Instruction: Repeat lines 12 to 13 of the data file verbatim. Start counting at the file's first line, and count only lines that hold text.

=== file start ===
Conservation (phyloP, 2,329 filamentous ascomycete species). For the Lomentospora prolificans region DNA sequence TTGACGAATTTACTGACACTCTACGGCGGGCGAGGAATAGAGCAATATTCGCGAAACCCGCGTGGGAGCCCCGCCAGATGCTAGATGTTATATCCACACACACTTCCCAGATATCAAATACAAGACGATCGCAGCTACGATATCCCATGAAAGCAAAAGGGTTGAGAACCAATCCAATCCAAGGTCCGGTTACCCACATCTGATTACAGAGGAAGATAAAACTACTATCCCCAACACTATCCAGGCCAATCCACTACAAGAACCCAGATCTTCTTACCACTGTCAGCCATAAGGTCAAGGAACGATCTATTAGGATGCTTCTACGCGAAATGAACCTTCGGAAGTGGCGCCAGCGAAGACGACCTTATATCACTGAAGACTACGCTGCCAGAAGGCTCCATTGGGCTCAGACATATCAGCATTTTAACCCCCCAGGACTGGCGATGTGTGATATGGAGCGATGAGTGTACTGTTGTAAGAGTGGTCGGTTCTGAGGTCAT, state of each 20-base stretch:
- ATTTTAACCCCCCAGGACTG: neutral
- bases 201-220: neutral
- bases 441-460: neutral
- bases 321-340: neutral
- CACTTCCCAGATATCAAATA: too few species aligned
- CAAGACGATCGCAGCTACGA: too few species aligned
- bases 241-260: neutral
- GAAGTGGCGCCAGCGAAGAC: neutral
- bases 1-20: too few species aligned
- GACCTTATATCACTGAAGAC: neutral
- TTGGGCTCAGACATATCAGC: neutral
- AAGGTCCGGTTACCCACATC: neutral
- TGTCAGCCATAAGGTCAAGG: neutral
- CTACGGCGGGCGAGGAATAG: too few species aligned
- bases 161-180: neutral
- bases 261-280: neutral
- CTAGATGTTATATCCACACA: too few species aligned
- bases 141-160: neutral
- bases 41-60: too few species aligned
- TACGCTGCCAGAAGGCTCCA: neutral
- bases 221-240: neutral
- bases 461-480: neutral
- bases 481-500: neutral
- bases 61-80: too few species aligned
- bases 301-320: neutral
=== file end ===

- TTGGGCTCAGACATATCAGC: neutral
- AAGGTCCGGTTACCCACATC: neutral